Wednesday, July 25, 2012

2 Recipe #315: Southeast Asian Summer Rolls with Peanut Dipping Sauce

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Cool and refreshing as well as quick and easy to make, these bite-sized bundles are the perfect appetizer to serve at spring and summer parties. After all, who can resist fresh and delicious finger food that also just happens to be good for you too?!

Unlike spring rolls, summer rolls are served raw and cold. So, clearly, they're much healthier for you than their deep-fried counterpart. :) They are served throughout Southeast Asia (i.e., Vietnam, Thailand, Laos, etc.). In Asian restaurants, they are sometimes listed on the menu as “garden rolls,” “fresh spring rolls,” “fresh rolls,” or sometimes “summer garden rolls” (less common). They are called “pa pia sod” (in Thai) or “gỏi cuốn” (in Vietnamese).

Even though the traditional version is typically made with shrimp, crab, or meat (chicken, oinkity-oink, etc.), this particular recipe is vegan. If you'd like to make the non-vegan version instead, just substitute the seafood or meat for the tofu. :)

These are so fresh and yummy, you won’t be able to keep yourself from chomping down on these vermicelli rice noodle wrappers stuffed with vermicelli rice noodles, tofu, avocado, and all sorts of cold, crisp, and delicious fresh vegetables! They are the perfect way to revive yourself after being outside on a hot summer’s day. :)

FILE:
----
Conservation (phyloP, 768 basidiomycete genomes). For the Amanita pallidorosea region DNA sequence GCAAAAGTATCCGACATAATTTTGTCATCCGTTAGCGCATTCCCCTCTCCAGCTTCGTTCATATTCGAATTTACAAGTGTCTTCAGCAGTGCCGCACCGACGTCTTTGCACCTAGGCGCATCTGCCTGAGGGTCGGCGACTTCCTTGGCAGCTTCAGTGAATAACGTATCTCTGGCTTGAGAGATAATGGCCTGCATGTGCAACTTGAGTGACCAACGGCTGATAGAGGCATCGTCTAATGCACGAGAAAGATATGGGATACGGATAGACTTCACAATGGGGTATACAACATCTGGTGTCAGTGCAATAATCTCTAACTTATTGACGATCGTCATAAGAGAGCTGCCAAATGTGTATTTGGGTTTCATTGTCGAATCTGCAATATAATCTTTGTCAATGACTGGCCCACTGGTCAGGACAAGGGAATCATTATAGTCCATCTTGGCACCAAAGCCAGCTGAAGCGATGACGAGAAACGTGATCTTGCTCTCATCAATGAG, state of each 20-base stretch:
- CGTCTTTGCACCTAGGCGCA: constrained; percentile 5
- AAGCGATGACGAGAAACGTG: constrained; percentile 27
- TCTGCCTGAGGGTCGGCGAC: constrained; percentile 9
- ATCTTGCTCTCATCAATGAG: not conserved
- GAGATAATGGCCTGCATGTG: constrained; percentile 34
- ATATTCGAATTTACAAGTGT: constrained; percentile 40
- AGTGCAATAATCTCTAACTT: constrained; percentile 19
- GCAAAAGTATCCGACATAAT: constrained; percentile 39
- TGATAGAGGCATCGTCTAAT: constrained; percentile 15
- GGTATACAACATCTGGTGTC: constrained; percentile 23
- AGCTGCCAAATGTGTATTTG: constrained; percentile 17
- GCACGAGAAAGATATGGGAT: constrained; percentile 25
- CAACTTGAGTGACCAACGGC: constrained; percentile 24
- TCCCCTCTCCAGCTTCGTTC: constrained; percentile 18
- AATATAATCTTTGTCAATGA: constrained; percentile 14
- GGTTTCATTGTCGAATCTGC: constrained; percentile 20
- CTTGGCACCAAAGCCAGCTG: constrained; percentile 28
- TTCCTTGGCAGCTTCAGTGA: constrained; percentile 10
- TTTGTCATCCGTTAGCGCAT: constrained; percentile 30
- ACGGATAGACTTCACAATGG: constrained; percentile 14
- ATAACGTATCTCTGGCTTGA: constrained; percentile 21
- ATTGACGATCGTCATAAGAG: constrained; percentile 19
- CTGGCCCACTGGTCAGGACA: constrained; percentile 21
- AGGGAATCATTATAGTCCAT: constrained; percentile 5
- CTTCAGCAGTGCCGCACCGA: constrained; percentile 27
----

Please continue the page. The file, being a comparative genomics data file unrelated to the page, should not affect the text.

Summer Roll Ingredients:
10 sheets vermicelli rice paper wrapper
1 3 ½” x 3 ½” brick vermicelli rice (i.e., “cellophane”) noodles (makes about 1 c. cooked)
1 c. firm, non-GMO tofu, diced into 1/2” cubes
1/4 c. carrots, julienned into 1 1/2”-long matchsticks
1/2 c. shredded cabbage (or lettuce)
1/4 c. non-GMO mung bean sprouts
1/2 c. cucumber, julienned into 1 1/2”-long matchsticks
1/2 c. scallions, (green and white parts), julienned into 1 1/2”-long matchsticks
1/4 c. mushrooms, julienned
1/8 c. fresh cilantro leaves, densely packed and finely minced
1/8 c. mint leaves, densely packed and finely minced
1/8 c. sweet Thai basil (use regular, if unavailable), densely packed and finely minced
1/8 c. freshly squeezed lime juice
1 c. Haas avocado, sliced (about 1 Haas avocado)

Peanut Dipping Sauce Ingredients:
1 c. dry-roasted, unsalted peanuts
1 Tbsp. garlic (about 4 medium garlic cloves), peeled & minced
1 Tbsp. ginger (about 1" piece), peeled (using the side of a spoon) & minced
1/4 tsp. salt
1/8 tsp. crushed red chili pepper flakes
1/8 c.. fresh cilantro, densely packed and finely minced
3 Tbsp. freshly squeezed lime juice
1/8 c. soy sauce
1/8 c. honey (strict vegans can substitute with molasses)
1/8 c sesame seed oil
1/2 c. lite, unsweetened coconut milk (from a can)
1/4 c. water (or more if necessary)
1 Tbsp. sesame seeds

Directions: Make the peanut dipping sauce: (This step can be done in advance to reduce meal-time prep. Sauce will keep in the fridge for several days.) Add all sauce ingredients, minus the sesame seeds, to a food processor and pulse until smooth, and then transfer ingredients to a small sauce pot. Cook for 3-4 minutes on medium-low heat, or until raw garlic smell disappears, stirring continually to avoid browning it on the bottom. (Add more water as necessary to prevent burning and achieve desired consistency.) Set aside. Gently fold in sesame seeds until combined.